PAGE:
We are profiling some faculty and alumni leading up to the 2018 Retreat. Catherine Wayne joined us in 2014 and 2016.
Catherine is the author of the Edda Melkorka children’s series: Too Many Pets and So Many Rainbows as well as a number of specialized College text books. She lives with her husband in Merritt, British Columbia. For more information you can check out her website Global Grammas.
How did you find out about Iceland Writers Retreat originally?
My daughter, Robyn Phaedra Mitchell, has lived in Iceland for about fifteen years. She and I had been talking about writing the Edda series (based on the adventures of my Icelandic granddaughter) and she told me about the IWR. Going to the Retreat was an excuse to also visit Edda Melkorka.
Have you ever participated in a similar kind of retreat, either as faculty or as a participant? If yes, how did the experience benefit you and/or your writing?
I’ve been retired for a few years now but during my working life I both attended and led seminars on technical writing which is quite different from story writing.
What did you most look forward to about the Retreat?
Meeting with others who are as passionate about writing as I am to exchange ideas and experiences.
Did it match up to your expectations?
I think the Retreat exceeded my expectations. Talking to people from all over the world who have things to share about how they see life was quite a treat and getting to meet with very successful writers in a number of genres was inspiring for me.
What was the biggest lesson you took from the retreat? Or perhaps a piece of advice, or writing exercise that had an impact on your writing?
First, that there is no one “right” way to write. Everyone I spoke or listened to has a different process. The process I heard about that I could really relate to was Miriam Toews’ who said she thought about and suffered over her stories for ages and then just sat down and wrote them. That describes my process perfectly. I think about the story; do some research; lie awake at night figuring out the details; obsess about characters for a few weeks and then just sit down and slam out the first draft. It’s nice to know I’m not alone in the process.
Second, was a writing exercise in one of the workshops that had everyone in the room contribute one word and then all the people in the room having to write a quick story using those words. It was a great demonstration that language, even if it’s not language you choose yourself, can still tell the story you want to tell.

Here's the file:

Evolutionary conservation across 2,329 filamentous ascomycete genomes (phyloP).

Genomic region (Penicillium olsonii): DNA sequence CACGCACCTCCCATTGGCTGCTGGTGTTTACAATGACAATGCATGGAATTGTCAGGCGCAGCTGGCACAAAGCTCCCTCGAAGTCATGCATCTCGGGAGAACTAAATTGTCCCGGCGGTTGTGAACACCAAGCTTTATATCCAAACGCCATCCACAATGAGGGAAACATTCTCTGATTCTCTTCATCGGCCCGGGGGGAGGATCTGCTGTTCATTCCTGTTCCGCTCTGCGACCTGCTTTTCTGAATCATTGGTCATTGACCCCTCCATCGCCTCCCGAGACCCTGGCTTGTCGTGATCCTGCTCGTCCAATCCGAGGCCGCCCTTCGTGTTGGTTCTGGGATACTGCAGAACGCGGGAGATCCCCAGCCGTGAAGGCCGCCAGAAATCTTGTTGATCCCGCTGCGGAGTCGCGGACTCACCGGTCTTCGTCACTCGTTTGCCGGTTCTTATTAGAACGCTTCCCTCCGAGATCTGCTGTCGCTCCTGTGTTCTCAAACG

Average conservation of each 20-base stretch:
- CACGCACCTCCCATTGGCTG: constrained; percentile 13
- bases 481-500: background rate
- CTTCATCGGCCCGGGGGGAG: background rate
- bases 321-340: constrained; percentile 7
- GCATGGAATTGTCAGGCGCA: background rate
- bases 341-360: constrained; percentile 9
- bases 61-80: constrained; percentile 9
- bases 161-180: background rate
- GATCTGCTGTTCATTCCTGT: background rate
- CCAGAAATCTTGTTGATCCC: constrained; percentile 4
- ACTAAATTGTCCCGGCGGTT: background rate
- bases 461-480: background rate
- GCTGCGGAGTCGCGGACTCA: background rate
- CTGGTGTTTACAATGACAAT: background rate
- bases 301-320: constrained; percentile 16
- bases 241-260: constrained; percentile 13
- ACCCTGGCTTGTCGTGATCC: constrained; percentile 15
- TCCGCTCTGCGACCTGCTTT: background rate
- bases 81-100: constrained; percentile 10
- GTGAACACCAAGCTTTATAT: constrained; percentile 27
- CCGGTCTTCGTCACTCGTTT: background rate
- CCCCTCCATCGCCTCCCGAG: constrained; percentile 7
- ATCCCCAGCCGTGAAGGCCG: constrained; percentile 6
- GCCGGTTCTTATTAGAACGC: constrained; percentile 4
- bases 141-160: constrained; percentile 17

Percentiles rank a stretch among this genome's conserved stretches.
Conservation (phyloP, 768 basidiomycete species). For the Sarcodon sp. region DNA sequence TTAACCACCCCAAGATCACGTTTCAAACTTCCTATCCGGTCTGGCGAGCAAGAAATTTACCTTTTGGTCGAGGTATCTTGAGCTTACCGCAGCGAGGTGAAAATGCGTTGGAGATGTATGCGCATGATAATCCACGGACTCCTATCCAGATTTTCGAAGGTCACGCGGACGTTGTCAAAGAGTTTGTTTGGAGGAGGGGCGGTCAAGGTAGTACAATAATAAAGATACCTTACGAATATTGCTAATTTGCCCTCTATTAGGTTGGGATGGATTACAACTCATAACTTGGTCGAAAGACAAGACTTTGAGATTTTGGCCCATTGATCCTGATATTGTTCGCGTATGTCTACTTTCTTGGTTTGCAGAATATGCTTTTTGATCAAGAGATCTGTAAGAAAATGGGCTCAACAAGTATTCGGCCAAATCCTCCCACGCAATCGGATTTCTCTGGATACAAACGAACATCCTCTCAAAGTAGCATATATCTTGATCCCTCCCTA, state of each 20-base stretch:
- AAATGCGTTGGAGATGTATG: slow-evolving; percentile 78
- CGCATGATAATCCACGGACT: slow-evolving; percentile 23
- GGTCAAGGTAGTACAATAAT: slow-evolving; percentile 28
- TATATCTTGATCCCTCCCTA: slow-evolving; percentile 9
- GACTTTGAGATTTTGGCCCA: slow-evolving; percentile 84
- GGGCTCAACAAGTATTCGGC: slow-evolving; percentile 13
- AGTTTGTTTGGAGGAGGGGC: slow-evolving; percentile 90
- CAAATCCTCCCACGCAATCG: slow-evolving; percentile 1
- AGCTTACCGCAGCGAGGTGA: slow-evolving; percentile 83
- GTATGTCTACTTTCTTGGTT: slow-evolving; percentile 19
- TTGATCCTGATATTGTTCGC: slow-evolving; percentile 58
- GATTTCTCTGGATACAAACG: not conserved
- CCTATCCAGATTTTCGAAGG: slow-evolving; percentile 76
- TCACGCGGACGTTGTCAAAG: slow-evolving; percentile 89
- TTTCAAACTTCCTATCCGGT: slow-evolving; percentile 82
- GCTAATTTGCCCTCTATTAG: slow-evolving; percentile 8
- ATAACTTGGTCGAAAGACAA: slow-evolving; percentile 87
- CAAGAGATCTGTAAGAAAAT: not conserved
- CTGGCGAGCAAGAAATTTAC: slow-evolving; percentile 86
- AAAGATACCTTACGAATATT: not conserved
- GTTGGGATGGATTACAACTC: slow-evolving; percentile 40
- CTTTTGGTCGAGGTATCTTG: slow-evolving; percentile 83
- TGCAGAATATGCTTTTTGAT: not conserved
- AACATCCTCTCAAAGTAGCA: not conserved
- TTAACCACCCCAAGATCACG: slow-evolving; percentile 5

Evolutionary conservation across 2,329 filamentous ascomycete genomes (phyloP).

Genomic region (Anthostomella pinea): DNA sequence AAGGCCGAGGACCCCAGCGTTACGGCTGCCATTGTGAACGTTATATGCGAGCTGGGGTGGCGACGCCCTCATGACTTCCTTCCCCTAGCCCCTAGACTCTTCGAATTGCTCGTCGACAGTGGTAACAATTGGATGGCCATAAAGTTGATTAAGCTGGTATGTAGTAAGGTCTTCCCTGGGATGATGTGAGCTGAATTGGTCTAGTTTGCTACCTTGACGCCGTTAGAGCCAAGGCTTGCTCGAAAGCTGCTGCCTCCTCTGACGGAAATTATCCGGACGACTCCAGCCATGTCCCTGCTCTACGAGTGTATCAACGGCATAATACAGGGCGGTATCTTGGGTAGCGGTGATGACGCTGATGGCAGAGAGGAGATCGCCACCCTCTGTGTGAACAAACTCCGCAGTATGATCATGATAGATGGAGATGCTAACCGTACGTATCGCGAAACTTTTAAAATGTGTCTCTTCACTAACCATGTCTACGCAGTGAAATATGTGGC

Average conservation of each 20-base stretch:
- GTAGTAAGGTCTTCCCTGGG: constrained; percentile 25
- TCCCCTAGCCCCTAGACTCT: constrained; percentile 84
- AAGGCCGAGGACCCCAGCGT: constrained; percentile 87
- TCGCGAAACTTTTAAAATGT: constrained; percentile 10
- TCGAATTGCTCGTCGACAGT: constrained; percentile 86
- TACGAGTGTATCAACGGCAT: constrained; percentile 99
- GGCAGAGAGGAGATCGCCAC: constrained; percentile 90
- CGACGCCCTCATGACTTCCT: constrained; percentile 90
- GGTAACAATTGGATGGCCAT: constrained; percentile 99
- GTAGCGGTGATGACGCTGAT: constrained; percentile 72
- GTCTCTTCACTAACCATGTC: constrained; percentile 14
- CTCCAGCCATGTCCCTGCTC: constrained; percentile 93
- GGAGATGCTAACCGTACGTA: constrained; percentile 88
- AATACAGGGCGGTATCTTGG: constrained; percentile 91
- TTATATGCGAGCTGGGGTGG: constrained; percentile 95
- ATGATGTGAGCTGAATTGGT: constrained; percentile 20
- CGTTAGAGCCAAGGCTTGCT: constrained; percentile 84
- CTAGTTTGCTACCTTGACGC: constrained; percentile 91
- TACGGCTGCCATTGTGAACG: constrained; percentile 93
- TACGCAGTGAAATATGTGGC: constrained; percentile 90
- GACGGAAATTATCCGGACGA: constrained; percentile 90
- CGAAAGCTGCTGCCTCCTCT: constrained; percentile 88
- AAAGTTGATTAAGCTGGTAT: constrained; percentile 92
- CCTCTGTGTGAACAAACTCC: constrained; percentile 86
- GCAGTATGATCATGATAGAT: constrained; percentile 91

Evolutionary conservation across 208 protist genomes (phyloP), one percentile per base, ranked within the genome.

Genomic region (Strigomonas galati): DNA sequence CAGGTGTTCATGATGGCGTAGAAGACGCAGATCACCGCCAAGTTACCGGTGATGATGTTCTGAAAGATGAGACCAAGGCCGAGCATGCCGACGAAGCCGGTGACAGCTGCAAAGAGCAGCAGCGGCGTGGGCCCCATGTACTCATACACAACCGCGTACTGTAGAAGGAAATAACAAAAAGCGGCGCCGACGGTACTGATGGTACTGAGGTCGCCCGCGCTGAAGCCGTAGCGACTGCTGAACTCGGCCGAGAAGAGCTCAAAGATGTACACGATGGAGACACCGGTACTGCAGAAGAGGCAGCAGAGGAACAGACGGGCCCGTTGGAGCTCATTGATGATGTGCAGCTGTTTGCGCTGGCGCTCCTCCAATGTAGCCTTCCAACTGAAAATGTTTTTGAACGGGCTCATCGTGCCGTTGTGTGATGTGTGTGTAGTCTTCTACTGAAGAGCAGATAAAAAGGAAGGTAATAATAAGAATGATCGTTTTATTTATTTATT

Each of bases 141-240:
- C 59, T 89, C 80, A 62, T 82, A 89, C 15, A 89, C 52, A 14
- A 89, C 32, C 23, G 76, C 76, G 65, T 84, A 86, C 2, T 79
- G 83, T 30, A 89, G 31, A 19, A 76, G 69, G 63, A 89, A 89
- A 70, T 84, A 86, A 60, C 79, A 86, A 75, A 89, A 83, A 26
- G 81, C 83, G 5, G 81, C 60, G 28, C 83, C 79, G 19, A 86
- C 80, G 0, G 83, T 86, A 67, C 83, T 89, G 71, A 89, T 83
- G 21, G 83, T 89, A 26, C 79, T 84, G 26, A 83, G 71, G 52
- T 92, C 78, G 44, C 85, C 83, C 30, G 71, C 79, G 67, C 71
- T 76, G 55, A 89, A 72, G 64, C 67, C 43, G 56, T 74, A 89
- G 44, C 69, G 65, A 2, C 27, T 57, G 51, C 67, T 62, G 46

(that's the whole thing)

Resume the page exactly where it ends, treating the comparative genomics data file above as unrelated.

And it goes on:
What and/or who do you find inspiring?
I am consistently amazed at the creativity of children and I guess that’s why I like to write for children. I love listening to kids expound on their views of the world and how it works.
How has writing influenced your life?
Writing is my way of staying in touch. I think so much is lost to the ether when your message is limited to 160 characters. I still write long letters to people and send them by post. I get letters too from nieces or brothers or cousins which is something I really enjoy. I think I get this from my Mom who was a great correspondent and taught me early that if you send letters to people, you get to look forward to getting mail. I think of my stories as a way of corresponding with future generations.
What do you find to be your biggest challenge in your writing life?
Discipline. I could spend forever thinking about my stories and figuring out each and every small detail. I have to make myself sit down and actually write. Once I start, I am good for a few hours at least, but it’s getting that first word on the page that I have trouble with.
What are you working on currently and/or is there anything exciting that has happened in your writing life since the retreat?
I currently have a couple of projects on the go:
- I have been doing genealogical research about my Mom’s side of the family with the idea that I will tell a fictionalized version of that story.
- The next in the Edda series is in process. This one may end up being a cookbook. Not sure yet. We are still in the thinking, researching, and suffering stage.
Any final comments you’d like to share with our followers?
I will be forever grateful to the “Viking” who took my daughter to Iceland. If not for him, I would never have discovered this astounding little part of the world. If I was able, I would attend IWR every year because there is so much to learn and so many people to learn it from. IWR is a fabulous opportunity to meet and talk with storytellers from all over the world.